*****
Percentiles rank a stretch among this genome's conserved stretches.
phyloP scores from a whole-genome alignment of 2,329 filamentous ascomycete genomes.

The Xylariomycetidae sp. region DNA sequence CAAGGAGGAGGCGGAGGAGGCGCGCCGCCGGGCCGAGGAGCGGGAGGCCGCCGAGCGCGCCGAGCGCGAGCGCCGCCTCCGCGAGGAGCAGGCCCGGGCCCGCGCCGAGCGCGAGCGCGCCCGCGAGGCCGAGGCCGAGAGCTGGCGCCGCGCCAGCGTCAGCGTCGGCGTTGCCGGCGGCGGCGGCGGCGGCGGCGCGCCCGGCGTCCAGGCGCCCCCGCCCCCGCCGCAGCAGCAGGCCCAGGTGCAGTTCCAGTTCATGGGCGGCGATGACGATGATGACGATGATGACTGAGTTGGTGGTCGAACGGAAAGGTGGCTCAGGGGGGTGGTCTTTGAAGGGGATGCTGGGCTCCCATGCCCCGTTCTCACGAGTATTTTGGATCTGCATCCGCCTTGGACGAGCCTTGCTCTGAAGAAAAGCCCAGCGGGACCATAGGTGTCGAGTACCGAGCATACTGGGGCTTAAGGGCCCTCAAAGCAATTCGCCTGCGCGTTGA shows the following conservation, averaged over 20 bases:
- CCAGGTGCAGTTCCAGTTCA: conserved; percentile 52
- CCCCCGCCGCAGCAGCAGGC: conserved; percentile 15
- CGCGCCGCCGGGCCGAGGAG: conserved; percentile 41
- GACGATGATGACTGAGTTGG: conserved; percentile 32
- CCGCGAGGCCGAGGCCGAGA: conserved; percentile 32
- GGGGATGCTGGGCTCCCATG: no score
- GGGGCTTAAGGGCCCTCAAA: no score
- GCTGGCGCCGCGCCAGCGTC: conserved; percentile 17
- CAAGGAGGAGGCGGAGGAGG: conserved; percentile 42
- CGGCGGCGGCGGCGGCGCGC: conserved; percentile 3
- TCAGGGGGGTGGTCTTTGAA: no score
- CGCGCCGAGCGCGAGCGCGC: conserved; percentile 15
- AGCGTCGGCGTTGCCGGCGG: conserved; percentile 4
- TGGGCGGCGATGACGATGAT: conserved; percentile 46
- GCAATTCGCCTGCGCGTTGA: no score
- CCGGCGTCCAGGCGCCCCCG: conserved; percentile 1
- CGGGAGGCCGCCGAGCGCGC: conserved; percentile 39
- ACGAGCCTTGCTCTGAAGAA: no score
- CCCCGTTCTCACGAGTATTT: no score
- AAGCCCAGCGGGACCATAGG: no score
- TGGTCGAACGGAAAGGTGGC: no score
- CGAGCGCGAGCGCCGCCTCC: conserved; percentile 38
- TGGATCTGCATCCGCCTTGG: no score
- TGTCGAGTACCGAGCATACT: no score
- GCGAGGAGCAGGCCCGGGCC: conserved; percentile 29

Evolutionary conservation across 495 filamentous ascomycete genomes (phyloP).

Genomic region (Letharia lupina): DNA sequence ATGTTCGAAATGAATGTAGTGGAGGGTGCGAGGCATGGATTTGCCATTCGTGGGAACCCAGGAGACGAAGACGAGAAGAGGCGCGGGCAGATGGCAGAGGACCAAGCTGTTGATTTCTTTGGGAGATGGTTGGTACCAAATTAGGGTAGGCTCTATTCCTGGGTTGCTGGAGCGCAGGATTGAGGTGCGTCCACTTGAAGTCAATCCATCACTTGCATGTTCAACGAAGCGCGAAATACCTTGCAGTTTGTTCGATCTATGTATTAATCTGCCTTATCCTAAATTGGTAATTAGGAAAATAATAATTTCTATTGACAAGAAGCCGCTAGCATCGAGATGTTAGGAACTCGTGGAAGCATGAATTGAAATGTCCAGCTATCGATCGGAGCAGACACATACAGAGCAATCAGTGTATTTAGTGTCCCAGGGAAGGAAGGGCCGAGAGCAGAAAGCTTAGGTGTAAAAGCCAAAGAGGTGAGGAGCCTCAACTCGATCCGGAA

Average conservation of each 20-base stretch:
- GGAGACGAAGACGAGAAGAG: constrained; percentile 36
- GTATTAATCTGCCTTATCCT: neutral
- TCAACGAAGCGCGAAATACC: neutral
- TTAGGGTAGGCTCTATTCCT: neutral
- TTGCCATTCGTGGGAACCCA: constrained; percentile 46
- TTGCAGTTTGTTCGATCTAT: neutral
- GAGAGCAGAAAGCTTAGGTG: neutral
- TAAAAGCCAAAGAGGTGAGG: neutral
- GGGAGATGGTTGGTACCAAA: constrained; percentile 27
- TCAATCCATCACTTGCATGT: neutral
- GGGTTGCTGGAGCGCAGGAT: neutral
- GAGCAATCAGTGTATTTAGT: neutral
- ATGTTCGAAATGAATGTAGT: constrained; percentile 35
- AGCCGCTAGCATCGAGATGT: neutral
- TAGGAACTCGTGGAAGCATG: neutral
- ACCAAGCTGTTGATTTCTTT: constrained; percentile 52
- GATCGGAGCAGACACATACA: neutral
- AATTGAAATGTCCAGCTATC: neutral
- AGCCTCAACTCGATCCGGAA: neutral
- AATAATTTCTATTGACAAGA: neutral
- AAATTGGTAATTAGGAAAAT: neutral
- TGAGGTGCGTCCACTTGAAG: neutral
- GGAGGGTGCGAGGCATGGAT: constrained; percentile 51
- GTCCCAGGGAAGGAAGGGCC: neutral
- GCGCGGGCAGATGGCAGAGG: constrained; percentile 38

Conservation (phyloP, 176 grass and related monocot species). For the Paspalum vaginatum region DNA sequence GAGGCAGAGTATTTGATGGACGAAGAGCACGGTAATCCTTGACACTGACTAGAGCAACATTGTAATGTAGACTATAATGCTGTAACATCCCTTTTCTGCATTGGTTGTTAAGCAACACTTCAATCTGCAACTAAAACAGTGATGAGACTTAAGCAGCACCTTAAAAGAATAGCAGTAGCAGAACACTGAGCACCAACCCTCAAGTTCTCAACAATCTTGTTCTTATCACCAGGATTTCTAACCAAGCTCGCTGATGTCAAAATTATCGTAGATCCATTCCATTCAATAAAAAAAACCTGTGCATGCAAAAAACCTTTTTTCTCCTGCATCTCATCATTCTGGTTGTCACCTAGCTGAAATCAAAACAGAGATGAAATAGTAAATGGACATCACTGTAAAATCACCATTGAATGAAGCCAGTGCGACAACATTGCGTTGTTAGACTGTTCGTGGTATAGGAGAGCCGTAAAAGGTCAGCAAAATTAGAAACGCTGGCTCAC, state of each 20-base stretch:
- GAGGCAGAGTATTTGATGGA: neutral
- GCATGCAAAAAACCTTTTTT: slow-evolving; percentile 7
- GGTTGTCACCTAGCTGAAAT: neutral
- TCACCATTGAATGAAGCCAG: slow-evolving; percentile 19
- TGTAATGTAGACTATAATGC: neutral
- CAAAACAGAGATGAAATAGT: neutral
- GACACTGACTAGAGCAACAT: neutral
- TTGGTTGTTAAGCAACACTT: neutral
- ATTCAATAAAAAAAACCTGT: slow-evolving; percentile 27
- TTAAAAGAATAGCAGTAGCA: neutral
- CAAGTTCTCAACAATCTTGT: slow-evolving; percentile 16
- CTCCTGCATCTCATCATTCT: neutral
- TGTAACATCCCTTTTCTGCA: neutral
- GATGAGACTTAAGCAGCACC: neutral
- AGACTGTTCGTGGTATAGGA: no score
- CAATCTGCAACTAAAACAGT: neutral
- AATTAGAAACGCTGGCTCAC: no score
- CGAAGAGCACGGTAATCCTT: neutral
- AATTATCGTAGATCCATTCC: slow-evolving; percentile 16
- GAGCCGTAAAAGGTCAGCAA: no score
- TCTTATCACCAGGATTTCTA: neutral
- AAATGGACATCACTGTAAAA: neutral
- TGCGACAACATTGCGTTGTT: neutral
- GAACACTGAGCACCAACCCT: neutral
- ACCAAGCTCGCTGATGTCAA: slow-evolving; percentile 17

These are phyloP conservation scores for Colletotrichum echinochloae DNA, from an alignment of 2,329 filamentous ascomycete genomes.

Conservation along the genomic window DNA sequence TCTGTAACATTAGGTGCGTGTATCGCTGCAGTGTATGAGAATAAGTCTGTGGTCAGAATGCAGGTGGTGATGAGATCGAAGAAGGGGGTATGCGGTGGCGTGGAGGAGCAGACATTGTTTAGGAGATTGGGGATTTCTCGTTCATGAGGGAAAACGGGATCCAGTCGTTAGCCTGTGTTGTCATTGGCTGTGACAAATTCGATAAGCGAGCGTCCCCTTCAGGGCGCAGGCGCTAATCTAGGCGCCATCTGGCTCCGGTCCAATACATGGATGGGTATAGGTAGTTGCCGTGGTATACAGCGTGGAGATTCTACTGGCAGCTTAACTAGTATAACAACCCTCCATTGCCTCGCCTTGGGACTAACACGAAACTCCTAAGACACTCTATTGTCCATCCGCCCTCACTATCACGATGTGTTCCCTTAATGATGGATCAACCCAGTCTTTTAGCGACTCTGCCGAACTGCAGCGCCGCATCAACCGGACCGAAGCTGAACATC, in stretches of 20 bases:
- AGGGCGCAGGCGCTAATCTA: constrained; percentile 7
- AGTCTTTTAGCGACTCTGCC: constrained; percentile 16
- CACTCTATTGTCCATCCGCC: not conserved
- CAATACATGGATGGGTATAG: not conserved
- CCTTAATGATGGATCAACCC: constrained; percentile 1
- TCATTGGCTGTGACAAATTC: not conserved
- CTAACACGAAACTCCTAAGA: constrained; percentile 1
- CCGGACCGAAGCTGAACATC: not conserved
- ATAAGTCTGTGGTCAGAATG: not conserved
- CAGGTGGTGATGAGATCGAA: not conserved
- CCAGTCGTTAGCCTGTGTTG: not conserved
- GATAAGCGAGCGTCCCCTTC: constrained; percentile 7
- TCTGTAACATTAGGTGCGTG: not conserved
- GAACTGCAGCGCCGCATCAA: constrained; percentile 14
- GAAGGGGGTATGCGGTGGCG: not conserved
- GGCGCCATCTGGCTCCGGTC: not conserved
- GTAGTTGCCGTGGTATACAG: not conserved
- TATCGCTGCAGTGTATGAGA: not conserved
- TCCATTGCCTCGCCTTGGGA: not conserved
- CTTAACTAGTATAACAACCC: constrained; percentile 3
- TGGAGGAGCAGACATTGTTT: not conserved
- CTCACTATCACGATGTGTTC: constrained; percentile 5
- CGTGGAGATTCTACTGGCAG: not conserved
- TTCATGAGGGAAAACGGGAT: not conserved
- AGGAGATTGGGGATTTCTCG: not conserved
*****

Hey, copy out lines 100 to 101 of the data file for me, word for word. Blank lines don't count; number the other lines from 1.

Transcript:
- GGCGCCATCTGGCTCCGGTC: not conserved
- GTAGTTGCCGTGGTATACAG: not conserved